Maeve Binchy’s novels have been part of the fabric of life for Shirley Benton-Bailey. Here she remembers the ground-breaking novelist.

It was a rite of passage for Irish female teenagers in the late 80s and early 90s – and possibly some male ones too – to sneak their mothers’ Maeve Binchy books off bedside lockers and spirit them away to be read late into the night. At that time, Maeve’s books were as much of a part of the fabric of Irish life as bread and milk were. When I read her first book, Light a Penny Candle, I didn’t know then that it had been sold for £52,000 in 1982 – the largest sum ever paid for a first novel – but it didn’t matter. I just wanted to read the book that had always seemed to be lying around every house I visited – my friend’s mother’s kitchen, my aunt’s hall table, the bookshelf of a nun I once did an errand for. And read it I did – far, far into the night. I missed the bus into school the following morning, had to thumb a lift into town and ended up falling asleep in the school toilets at lunchtime. But it was worth it, and I proceeded to devour Echoes, Firefly Summer, and Circle of Friends amongst other of her works.

When I started college, Maeve’s books accompanied me along the path of my new life. I can remember putting Chaucer, Ibsen and Flaubert aside, exams or no exams, to focus on the novels she released at that time – The Glass Lake, Evening Class and Tara Road, occasionally dipping into her short story collections too. You see, not reading a new Maeve Binchy book was unthinkable. I was studying English and French literature at college, but to my mind, Maeve was the author I should have been studying. Her characterisation, her depiction of
relationships, her wry observations were second to none. And I wasn’t alone in enjoying her work. Her novels have sold more than 40 million copies in 37 languages.

It is impossible to wonder how many Irish novels may not have been produced if it hadn?t been for Maeve Binchy’s groundbreaking success story. Did she subliminally give Irish writers the confidence to write about contemporary Ireland? Who knows how many people were encouraged to take the first step after being inspired by the calibre of her writing? Of course, anyone who’s been there will know what Nathaniel Hawthorne knew – that easy reading is damn hard writing – but perhaps she made people wonder if they too could write a novel. One thing that is for sure is that she was unreservedly supportive of fellow writers. Upon her passing, Ireland’s president Michael D. Higgins said: “She was a great storyteller and we enjoyed her capacity to engage, entertain and surprise us. For others, particularly young and aspiring writers, she was not only a source of great encouragement; but also to so many, of practical assistance.”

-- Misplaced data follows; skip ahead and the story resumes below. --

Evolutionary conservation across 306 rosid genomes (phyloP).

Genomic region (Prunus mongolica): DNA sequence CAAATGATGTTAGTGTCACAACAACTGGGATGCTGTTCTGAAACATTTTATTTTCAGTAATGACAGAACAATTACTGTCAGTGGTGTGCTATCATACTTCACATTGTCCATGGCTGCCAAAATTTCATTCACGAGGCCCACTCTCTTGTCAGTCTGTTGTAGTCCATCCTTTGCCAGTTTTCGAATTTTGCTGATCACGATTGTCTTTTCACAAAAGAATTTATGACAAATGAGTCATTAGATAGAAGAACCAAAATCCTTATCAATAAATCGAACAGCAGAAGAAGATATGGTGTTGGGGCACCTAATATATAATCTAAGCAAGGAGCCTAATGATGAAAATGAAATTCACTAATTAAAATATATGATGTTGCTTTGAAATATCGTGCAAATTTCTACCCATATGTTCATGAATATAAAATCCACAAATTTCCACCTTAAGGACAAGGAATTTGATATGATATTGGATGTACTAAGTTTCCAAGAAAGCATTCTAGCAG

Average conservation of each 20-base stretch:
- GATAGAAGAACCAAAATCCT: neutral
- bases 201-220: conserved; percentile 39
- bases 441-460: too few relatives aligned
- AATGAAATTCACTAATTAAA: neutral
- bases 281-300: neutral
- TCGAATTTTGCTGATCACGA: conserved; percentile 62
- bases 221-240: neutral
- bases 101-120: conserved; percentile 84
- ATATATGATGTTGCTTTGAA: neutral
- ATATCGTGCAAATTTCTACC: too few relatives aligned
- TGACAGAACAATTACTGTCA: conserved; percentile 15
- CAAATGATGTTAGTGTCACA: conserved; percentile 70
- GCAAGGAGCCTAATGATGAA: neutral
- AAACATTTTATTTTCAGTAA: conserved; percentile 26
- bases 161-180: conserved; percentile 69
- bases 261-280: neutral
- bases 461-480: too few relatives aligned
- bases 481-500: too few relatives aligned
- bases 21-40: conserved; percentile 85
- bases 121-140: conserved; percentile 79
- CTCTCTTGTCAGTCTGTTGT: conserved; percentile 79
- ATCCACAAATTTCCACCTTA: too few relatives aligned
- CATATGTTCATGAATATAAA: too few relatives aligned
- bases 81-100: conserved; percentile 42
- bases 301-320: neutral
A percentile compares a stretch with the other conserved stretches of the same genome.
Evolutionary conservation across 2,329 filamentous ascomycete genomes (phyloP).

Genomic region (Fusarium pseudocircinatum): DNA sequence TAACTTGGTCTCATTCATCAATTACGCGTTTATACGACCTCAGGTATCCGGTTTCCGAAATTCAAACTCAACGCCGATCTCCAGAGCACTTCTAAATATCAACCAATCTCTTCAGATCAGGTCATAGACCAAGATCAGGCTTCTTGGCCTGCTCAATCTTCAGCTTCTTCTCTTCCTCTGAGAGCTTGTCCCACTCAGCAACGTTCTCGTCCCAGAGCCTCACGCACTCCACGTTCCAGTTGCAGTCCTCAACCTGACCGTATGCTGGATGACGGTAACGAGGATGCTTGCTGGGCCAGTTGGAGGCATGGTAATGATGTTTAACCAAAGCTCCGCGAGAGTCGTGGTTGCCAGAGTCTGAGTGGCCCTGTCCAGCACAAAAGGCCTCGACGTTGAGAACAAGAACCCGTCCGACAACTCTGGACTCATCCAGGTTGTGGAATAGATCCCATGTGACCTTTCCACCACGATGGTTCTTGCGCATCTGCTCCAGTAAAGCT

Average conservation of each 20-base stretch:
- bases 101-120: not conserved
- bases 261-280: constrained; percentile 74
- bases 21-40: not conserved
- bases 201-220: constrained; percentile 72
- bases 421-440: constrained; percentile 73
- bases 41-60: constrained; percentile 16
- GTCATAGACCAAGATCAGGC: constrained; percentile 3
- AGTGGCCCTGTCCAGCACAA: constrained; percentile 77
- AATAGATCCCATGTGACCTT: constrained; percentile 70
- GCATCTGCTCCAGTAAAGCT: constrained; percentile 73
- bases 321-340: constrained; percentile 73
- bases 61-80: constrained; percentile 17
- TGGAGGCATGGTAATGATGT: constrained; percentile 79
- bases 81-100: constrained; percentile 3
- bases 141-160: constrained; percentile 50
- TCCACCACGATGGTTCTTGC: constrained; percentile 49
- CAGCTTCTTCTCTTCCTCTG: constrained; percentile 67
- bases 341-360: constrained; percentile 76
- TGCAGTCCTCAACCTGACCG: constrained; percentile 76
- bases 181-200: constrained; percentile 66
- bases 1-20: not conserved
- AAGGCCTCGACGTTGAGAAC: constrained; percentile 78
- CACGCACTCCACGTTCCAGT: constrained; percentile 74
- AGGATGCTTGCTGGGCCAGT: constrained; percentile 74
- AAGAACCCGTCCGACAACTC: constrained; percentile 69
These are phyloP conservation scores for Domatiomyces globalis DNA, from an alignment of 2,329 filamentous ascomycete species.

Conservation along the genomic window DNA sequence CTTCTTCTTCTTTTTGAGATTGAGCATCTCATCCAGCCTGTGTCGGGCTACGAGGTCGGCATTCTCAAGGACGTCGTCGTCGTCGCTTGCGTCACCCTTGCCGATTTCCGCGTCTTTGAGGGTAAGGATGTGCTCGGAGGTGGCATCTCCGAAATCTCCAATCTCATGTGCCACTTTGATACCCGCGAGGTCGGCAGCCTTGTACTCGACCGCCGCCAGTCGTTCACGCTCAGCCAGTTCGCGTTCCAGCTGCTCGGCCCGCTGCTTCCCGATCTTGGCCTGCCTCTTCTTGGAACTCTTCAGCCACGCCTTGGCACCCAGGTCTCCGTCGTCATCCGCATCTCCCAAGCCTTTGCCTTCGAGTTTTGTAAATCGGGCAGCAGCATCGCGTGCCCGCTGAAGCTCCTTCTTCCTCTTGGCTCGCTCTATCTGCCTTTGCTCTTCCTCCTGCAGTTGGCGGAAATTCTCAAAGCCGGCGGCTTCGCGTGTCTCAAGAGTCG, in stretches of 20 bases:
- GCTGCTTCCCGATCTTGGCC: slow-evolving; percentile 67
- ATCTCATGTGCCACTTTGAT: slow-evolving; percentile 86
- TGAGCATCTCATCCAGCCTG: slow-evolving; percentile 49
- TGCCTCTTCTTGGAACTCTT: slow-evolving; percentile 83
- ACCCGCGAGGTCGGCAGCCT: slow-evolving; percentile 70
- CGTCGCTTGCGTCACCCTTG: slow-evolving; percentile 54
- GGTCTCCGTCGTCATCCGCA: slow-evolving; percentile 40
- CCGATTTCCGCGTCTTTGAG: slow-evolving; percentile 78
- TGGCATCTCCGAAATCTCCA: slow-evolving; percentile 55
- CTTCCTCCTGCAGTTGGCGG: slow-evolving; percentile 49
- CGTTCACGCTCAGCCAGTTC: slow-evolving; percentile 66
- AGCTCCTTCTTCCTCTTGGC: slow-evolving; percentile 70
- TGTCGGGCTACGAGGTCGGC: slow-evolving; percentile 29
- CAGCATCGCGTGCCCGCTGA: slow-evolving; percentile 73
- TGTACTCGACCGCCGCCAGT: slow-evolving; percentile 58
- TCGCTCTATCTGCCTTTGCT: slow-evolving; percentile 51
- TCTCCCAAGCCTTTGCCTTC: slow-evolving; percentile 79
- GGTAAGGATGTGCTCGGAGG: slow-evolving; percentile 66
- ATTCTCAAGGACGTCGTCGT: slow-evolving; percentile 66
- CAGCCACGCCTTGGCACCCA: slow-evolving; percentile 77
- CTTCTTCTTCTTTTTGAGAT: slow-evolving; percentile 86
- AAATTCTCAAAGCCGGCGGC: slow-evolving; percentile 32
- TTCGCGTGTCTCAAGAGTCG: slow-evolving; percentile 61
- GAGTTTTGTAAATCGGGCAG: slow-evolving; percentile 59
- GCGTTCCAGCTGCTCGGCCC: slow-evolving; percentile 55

His words were backed up by Patricia Scanlan, who said Maeve was extremely generous to hopeful writers and would give them great advice. Cathy Kelly and Sheila O’Flanagan have also spoken of the role Maeve played in encouraging their writing, recounting how she hosted a party for other Irish female writers to cultivate an inclusive spirit among the women who followed her example. Almost everyone who has spoken about her since her passing – from people on television to people I overheard talking about her in the supermarket – referred to her simply as Maeve. No further qualification was needed, but that wasn’t the sole reason people used her first name only when speaking about her. It was because to most Irish people, she felt like a friend. Even if you didn’t know her, you felt like you did. That was the kind of writer she was – the kind of person she was.

She, and her work, will be sadly missed both by those who knew her and those who felt they did.

RIP Maeve Binchy 1940-2012

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